why did apple put this code in its template?

Discussion in 'iOS Programming' started by grandM, Dec 14, 2015.

  1. grandM macrumors 6502a

    grandM

    Joined:
    Oct 14, 2013
    #1
    So I'm using the master-view template. And there is something I do not get. In the detail part apple goes:
    Code:
       @IBOutlet weak var detailDescriptionLabel: UILabel!
        if let label = self.detailDescriptionLabel {
    
                    label.text = ...
    
        }
    
    Why? Apple puts the label on the screen and even unpacks the label. So you're sure the label is present. Why does apple need the if let construction?
     
  2. Mascots macrumors 65816

    Mascots

    Joined:
    Sep 5, 2009
    #2
    I've never been too keen on the examples that Apple supplies in their template code; they tend to do some unappealing things and then leave it for years. If you were wanting good tips on development, I'd look through what they supply during previous WWDC's, it's a wealth of tips and content.
     
  3. grandM thread starter macrumors 6502a

    grandM

    Joined:
    Oct 14, 2013
    #3
    so this if let construction is totally absolete?
     
  4. Mascots macrumors 65816

    Mascots

    Joined:
    Sep 5, 2009
    #4
    Obsolete? No, you've never needed to unwrap implicitly unwrapped optionals, however, because they can be optional, you can check their validity in the if-let context.

    It looks like someone at Apple may have included it to emphasize that fact.
     
  5. grandM thread starter macrumors 6502a

    grandM

    Joined:
    Oct 14, 2013
    #5
    If it's implicitly unwrapped can it still be nil then?
     
  6. AxoNeuron macrumors 65816

    AxoNeuron

    Joined:
    Apr 22, 2012
    Location:
    The Left Coast
    #6
    Yes.

    Regular optionals are better in most situations, but in some situations (ie. interacting with Objective-C API's where a pointer may be nil) it's best to use implicitly unwrapped optionals.
     
  7. grandM thread starter macrumors 6502a

    grandM

    Joined:
    Oct 14, 2013
    #7
    What is the use of unwrapping it implicitly if it can still be nil. That beats the entire purpose of implicitly unwrapped optionals?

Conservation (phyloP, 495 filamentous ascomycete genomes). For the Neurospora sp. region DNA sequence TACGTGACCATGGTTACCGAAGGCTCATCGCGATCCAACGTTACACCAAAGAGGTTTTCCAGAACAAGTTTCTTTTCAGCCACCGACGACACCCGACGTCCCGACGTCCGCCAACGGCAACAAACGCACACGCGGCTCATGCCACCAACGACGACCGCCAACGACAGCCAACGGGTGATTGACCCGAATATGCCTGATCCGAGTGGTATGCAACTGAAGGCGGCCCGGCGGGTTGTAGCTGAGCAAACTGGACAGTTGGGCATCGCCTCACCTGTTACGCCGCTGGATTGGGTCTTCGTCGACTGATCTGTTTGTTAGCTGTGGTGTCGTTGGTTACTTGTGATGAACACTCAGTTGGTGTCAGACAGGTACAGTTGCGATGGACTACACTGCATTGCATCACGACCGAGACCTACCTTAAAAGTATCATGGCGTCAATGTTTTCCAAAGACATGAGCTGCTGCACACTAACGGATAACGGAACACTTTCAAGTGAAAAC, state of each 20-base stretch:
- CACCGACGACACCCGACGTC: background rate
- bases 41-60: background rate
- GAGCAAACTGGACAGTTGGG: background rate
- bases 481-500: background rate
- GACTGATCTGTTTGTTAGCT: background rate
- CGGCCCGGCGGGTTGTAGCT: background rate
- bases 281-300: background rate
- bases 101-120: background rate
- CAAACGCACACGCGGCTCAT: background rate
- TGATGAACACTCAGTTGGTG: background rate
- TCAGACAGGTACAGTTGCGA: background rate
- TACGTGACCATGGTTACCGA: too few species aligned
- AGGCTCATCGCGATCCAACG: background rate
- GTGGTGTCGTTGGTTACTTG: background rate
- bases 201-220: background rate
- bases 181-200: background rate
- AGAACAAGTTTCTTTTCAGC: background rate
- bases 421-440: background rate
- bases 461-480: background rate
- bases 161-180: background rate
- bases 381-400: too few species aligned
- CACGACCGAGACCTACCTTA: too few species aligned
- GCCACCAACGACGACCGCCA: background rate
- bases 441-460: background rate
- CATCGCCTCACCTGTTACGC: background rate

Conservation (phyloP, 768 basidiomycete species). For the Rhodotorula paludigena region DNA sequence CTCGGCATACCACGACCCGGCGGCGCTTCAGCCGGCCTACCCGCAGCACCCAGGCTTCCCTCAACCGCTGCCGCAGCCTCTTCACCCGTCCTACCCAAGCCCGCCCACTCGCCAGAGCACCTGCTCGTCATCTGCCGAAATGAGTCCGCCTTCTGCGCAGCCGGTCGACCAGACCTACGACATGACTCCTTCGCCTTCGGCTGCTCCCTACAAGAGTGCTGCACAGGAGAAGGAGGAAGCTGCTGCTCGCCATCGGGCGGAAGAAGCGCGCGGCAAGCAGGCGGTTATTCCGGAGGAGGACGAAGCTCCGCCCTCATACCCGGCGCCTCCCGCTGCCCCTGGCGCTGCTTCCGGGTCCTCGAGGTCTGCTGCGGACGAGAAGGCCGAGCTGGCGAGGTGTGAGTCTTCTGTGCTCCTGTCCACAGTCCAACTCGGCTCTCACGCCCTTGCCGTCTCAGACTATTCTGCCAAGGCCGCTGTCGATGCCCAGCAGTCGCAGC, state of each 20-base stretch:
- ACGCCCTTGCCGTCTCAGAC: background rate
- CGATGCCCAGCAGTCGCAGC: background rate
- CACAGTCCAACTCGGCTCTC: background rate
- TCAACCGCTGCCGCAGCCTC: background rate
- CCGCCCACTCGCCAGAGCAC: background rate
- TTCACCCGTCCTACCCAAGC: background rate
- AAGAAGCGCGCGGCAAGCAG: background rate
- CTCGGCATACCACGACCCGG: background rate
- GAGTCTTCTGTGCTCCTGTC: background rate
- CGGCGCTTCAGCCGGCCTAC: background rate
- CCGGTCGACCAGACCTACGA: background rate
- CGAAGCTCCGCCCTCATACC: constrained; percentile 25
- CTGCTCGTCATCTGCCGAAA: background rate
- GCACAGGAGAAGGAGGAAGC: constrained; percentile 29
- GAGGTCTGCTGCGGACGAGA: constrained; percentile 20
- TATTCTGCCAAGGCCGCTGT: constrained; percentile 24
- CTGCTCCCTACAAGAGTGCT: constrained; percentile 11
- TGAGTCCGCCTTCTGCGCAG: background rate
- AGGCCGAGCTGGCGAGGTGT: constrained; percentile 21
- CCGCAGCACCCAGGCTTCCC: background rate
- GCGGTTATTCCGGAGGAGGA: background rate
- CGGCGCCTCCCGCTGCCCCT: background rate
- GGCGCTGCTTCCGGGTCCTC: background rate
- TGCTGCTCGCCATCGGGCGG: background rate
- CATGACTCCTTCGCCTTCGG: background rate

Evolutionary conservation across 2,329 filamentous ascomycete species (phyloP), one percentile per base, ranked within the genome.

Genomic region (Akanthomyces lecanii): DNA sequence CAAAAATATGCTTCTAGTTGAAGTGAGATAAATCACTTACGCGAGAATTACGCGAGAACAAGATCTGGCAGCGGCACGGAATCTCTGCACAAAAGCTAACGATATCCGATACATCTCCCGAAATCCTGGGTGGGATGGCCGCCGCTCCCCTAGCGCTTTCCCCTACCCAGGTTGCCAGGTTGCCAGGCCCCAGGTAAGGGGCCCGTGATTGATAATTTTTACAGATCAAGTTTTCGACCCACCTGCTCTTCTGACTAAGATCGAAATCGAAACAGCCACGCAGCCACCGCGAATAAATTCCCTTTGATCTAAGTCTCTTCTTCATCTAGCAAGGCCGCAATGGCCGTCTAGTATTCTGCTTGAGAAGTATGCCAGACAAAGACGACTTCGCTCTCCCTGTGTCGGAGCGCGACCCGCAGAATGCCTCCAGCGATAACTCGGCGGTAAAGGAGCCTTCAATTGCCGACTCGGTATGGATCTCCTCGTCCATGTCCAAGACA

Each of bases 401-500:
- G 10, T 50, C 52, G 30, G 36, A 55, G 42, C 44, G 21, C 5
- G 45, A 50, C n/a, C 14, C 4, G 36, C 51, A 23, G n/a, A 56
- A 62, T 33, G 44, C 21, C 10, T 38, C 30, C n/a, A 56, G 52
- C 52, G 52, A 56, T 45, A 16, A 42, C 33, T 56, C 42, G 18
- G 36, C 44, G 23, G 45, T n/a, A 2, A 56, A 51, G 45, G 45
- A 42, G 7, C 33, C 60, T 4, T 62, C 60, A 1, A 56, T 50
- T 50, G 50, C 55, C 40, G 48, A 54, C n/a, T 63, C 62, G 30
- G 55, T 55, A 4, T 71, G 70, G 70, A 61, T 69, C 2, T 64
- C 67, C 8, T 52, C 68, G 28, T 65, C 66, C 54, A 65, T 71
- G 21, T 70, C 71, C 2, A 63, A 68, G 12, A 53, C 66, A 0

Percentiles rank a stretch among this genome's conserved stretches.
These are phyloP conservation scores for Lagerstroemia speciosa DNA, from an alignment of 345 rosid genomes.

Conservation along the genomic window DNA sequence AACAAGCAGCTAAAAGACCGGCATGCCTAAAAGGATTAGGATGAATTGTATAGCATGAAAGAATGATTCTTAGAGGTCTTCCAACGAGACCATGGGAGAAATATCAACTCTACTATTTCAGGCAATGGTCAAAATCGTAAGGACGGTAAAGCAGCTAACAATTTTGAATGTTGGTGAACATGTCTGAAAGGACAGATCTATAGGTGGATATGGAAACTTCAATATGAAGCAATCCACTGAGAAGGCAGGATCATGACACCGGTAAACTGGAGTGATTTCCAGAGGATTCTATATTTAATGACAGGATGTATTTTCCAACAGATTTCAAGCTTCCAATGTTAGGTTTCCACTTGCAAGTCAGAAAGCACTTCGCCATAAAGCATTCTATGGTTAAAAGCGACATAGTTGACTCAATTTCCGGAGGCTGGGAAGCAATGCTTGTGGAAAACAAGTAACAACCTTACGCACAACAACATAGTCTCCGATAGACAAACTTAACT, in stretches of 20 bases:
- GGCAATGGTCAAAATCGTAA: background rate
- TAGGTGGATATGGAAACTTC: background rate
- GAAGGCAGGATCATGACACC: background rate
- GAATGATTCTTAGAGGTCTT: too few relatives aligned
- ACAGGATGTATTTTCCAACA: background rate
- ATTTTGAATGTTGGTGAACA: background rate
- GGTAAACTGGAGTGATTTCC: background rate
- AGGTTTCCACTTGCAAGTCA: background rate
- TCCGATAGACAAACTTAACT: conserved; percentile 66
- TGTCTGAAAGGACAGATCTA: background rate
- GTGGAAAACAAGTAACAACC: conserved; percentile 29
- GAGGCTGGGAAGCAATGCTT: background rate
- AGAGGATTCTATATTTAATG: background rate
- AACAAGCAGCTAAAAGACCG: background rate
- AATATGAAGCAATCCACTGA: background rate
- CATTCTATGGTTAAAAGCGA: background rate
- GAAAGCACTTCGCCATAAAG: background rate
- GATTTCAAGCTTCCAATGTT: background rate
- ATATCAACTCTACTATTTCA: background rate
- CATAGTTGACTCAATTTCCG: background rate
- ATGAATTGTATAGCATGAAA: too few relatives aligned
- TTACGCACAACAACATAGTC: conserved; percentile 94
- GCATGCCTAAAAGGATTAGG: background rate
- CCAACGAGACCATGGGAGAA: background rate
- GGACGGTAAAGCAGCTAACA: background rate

8. AxoNeuron macrumors 65816

    AxoNeuron

    Joined:
    Apr 22, 2012
    Location:
    The Left Coast
    #8
    Because if you know for an absolute certainty that the variable won't be nil, then you don't have to write as much code if you use implicit unwrapping.
     
  9. grandM thread starter macrumors 6502a

    grandM

    Joined:
    Oct 14, 2013
    #9
    Agreed but in this example the if let is useless then for the UILabel is implicitly unwrapped
     
  10. Mascots macrumors 65816

    Mascots

    Joined:
    Sep 5, 2009
    #10
    Oh yeah, it really makes no sense since there is a 100% chance, programmer errors withstanding, UILabel will be set by Storyboard/A nib before it will ever be accessed by a method on the class.

    A use that comes to mind is using NSManagedObjectContext within a UIViewController...

    Code:
    class DetailViewController: UIViewController {
        var moc: NSManagedObjectContext!
    }
    
    Set moc on the prepareForSegue: of the class which initiates the above, essentially guaranteeing the variable will be available for use just like any other non-optional. Swift includes a few ways to check against IUO's other than if-let for when you need to use them, as seen in Swift Guide on Assertions.
     
  11. grandM thread starter macrumors 6502a

    grandM

    Joined:
    Oct 14, 2013
    #11
    Is it wise to pass the managedObjectController? I'm just redeclaring it in the destination VC?
     
  12. Mascots macrumors 65816

    Mascots

    Joined:
    Sep 5, 2009
    #12
    Yes, I would suggest passing along the pointer, rather than retrieving it from a singleton, in as many cases as possible. It makes controllers, which are hard enough to test already, a little more testable.

    It also helps make view controllers more reusable, let's say to pass along a child managed object context when building a list in an editing view.
     
  13. eventailapp macrumors member

    eventailapp

    Joined:
    Jan 7, 2016
    #13
    I do not know the state of all of the APIs but in early iOS8 an EKCalendarItem.title was a String! that could be nil, because Outlook (and only Outlook) could actually create an event without a title (not an empty title; no title).

    This has caused me some funny crashes and it got fixed later. So, if you take implicitly unwrapped optionals from an API you do not control, I would suggest using the if let construct anyway.
     

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